1. My aunt gave me this idea a few years ago, although I haven’t always stuck to it, it’s a good idea for those who are committed to journal writing. Write 5 things you’re thankful for each night before you go to bed. You can write the bad things about the day also if you choose to, just to remind yourself later on that they probably weren’t that bad.

2. Write down the biggest highlight of your day. This relates to the first idea but doesn’t include anything negative. Even if you had a bad day, try your best to find something positive to write down.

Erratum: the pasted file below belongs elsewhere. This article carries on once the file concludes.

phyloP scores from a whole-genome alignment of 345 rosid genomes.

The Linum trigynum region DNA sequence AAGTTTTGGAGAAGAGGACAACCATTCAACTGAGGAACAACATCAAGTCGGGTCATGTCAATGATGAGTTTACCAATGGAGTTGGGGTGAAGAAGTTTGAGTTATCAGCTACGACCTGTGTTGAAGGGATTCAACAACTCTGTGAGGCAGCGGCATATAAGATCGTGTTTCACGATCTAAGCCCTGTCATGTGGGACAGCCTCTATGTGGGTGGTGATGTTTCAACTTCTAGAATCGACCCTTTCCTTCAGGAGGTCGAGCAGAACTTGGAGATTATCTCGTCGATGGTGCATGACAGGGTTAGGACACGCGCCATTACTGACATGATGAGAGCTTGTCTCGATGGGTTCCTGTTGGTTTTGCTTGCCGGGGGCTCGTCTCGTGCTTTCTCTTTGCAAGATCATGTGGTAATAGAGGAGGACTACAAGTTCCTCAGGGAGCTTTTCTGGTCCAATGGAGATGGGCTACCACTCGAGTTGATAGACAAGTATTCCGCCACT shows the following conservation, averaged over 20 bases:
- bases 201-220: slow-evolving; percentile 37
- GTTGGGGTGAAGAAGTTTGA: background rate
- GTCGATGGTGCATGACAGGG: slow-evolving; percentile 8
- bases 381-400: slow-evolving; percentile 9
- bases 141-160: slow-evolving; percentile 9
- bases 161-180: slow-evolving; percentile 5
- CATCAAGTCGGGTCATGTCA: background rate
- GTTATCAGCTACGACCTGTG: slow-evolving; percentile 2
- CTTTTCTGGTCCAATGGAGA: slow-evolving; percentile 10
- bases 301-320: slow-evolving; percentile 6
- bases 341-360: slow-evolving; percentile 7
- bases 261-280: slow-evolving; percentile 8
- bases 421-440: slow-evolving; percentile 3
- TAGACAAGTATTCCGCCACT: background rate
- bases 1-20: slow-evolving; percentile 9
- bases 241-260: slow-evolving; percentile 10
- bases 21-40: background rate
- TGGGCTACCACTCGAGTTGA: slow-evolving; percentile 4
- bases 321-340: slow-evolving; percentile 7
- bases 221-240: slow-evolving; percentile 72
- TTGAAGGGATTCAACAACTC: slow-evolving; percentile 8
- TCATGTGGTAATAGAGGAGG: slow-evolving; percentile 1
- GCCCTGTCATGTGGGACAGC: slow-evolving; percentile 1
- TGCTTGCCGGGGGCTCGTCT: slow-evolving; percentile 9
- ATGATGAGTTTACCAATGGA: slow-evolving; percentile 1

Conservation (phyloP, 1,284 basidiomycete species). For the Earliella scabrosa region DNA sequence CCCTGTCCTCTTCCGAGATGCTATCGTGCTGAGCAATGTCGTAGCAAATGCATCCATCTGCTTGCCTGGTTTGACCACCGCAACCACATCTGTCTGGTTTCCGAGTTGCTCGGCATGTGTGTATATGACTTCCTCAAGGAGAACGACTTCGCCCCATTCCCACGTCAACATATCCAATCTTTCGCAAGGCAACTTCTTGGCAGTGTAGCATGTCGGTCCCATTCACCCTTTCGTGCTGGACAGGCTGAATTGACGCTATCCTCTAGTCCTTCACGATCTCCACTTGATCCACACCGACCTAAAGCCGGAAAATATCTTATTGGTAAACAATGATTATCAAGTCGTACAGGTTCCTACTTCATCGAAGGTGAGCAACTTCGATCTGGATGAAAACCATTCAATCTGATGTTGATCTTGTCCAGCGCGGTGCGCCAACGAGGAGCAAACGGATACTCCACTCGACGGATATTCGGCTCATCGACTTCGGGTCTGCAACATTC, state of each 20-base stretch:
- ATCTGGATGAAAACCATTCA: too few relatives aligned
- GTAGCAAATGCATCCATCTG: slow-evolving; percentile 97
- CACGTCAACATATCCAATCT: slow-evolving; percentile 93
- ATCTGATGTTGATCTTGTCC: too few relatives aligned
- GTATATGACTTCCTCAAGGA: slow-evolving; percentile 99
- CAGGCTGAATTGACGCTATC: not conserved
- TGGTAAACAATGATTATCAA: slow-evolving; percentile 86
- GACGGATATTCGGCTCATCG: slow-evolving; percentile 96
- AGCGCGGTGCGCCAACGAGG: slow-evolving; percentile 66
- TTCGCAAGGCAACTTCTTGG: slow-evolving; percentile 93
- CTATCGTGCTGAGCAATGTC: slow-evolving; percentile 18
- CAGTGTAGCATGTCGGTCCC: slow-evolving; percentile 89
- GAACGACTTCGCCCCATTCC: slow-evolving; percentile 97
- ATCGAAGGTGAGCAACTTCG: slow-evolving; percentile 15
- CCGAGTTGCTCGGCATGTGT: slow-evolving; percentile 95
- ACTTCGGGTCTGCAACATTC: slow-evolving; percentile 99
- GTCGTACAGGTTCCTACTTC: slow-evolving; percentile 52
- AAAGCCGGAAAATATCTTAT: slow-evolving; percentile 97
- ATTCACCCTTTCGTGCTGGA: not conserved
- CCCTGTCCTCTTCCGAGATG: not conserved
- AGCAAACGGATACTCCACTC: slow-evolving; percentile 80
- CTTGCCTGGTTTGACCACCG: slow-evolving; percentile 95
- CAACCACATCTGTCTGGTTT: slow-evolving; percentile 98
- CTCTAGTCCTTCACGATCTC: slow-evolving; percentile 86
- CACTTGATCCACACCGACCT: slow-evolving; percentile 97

3. Create a “Currently Feeling” page about once a week. Simply list how you’re feeling at that exact moment. Don’t explain why, just list them. See how the feelings differ or stay the same as the weeks go on.

4. A “Things I’d Rather Be Doing” or “Places I’d Rather Be” page. This is just a fun, day dreamy idea to let your mind wander a bit.

5. Write a poem or short story.

6. Write down a bunch of your favorite, motivational quotes.

7. A set of goals for yourself. Just because we’re a few months into this New Year, doesn’t mean you can’t come up with some new resolutions. Give yourself your own deadline.

8. Your bucket list. Where do you want to go? What do you want to do? What do you want to see?

9. Doodle. Draw anything that comes to your mind in that moment. Use magazine cut outs, scrap book paper and any other decorative items you’d like.

10. Create an F.A.Q. about yourself! Answer all the questions that people always ask you.

Have fun 🙂